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Stock selloff is prevailing, so is bottom-picking

Analysts Notebookwrote a column05/13/2022 16:09
Behind every stock selloff lies an opportunity for huge gains, a truism well recognized by investors, which keeps driving market participants to engage in one of the most intriguing tasks in the stock market: Picking a bottom.
Yet a true bottom is anyone's guess until long after it ends. Nonetheless, views abound on bottom-picking, advocating the right moment to jump in and snap up bargains once in the stratosphere.
Models for bottom-picking are needed then, according to resources from Bloomberg, quoting they serve as carbon monoxide or fire detectors in your house, crucial and indispensable.
First the good news. With its 17% decline this year, the $S&P 500 index(.SPX.US)$ now sits below the three-decade average when measured by its P/E ratio (TTM).
source: GuruFocus
source: GuruFocus
The current reading is 19.89 and the average sits at 26.42, indicating stock prices have dropped quite a bit while earnings still remain robust. Either earnings have to plummet as investors expected or prices will bounce back driven by the basics.
Fed Model
A big bull case for equities for the past decade is the argument that with bond yields stuck near record lows, stocks are the only place to be. That narrative has been challenged this year with the Federal Reserve embarking on a rate-hiking cycle to combat inflation.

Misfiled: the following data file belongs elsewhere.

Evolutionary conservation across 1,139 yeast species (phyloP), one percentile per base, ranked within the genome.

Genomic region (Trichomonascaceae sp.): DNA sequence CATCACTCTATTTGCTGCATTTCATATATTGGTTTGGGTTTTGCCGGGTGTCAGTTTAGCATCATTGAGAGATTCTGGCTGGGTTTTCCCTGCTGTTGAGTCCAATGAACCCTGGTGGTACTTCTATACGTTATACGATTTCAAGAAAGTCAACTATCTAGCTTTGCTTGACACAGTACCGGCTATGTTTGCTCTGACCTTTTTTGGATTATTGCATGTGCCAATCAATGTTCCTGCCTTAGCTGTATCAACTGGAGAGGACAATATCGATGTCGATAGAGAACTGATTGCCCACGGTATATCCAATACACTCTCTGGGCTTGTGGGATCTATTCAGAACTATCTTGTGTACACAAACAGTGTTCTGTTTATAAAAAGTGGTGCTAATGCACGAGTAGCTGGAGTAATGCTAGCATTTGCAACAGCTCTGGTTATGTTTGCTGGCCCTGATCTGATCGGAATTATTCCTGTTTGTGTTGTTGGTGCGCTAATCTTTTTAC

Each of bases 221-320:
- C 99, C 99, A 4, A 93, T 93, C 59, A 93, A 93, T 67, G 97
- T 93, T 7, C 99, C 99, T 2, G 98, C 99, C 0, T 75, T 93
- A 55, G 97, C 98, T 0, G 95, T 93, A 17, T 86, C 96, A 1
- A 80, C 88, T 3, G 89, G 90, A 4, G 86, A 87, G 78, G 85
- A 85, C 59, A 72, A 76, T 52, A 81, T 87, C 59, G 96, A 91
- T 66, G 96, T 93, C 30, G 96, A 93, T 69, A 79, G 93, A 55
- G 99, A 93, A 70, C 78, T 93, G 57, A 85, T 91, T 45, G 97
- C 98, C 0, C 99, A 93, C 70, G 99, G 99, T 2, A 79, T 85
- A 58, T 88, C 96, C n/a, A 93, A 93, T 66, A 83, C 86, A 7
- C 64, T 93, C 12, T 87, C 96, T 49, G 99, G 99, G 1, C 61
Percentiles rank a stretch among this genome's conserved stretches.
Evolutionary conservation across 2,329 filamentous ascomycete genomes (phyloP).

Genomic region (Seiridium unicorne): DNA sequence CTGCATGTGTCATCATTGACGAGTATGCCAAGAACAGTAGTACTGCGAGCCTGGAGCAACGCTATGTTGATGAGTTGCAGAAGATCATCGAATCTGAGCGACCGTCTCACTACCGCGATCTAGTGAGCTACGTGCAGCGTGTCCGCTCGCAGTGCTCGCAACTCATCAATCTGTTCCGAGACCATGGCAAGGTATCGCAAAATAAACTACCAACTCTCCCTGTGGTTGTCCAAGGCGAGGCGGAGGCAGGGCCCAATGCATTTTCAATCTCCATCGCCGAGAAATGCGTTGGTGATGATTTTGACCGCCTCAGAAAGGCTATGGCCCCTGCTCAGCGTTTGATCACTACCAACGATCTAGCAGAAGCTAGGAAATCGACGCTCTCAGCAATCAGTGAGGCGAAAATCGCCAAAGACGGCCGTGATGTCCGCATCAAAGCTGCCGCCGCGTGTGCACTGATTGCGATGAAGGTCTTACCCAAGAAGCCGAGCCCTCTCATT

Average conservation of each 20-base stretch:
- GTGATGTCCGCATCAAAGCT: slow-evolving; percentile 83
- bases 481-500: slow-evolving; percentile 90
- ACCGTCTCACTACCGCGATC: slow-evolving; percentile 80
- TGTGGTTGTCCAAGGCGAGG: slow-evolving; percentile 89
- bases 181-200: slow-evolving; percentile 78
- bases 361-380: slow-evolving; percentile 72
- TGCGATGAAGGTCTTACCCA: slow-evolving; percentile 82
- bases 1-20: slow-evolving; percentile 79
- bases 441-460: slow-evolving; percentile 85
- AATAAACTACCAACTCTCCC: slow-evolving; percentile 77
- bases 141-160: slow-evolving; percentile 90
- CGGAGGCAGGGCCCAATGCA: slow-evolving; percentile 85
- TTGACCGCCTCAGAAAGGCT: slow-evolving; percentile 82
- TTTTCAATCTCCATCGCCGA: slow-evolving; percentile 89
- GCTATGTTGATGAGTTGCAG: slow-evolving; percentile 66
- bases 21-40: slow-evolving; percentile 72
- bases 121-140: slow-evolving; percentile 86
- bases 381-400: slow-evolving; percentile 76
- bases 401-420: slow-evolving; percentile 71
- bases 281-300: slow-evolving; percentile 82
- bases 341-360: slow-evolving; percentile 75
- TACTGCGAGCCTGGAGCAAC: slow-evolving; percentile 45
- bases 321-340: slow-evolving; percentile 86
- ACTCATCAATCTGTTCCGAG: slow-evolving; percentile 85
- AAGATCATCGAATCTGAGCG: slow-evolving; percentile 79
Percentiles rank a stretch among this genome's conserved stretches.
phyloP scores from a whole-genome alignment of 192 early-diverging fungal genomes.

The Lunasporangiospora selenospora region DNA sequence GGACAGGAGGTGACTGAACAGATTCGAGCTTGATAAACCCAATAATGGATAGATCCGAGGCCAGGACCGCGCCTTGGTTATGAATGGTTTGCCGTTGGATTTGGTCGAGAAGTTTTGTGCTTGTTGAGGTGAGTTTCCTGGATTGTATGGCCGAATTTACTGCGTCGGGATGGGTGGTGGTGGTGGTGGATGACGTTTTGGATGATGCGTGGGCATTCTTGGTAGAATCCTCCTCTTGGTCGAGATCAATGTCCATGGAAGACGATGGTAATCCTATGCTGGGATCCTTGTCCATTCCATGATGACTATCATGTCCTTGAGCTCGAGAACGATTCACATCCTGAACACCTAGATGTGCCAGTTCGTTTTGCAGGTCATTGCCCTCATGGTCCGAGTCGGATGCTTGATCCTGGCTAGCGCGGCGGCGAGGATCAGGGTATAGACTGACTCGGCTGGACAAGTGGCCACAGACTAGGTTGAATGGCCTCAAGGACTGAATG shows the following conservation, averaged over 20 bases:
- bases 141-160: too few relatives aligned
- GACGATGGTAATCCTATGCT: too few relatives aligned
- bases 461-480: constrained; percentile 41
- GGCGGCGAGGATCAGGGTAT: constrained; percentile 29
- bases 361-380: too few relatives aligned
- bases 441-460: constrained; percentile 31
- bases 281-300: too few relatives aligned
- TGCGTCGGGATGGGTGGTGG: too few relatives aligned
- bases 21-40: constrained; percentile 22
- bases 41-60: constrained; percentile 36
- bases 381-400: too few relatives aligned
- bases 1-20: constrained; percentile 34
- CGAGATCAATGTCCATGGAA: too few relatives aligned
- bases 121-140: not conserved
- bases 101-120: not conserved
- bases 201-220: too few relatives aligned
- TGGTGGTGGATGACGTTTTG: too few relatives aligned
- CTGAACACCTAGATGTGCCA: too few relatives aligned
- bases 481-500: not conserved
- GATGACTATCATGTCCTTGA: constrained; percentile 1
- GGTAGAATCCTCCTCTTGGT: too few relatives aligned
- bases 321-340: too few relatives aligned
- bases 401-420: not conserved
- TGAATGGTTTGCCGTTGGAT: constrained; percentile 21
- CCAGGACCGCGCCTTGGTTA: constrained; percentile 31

One approach that plots the relationship between bond yields and corporate earnings is the Fed Model.
Stock selloff is prevailing, so is bottom-picking
In the simplest form, the Fed model compares 10-year Treasury yields and the earnings yield for the S&P 500. Right now, while the edge for equities is shrinking with bond yields spiking up, it still offers a decent buffer, at least relative to history.
Sentiment Washout
Sentiment indicators can be insightful, with a slew of investors and strategists saying the eventual turning point may not arrive until the selling has exhausted.
Three signs of capitulation should be watched for, according to Bloomberg: the $CBOE Volatility S&P 500 Index(.VIX.US)$ to trade north of 40, the Cboe put/call ratio above 1.35, and a day of volume spike similar to Jan. 27, 2021, when 23.7 billion shares changed hands.
Stock selloff is prevailing, so is bottom-picking
All three of them have not reached the level indicating the peaking of panic. The VIX index last traded at 33, the put/call ratio stalled at 1.3, and the trading volume was slightly above 15 billion shares. It appears the sentiment is not going to the extremes to turn the market around.
Source: Bloomberg
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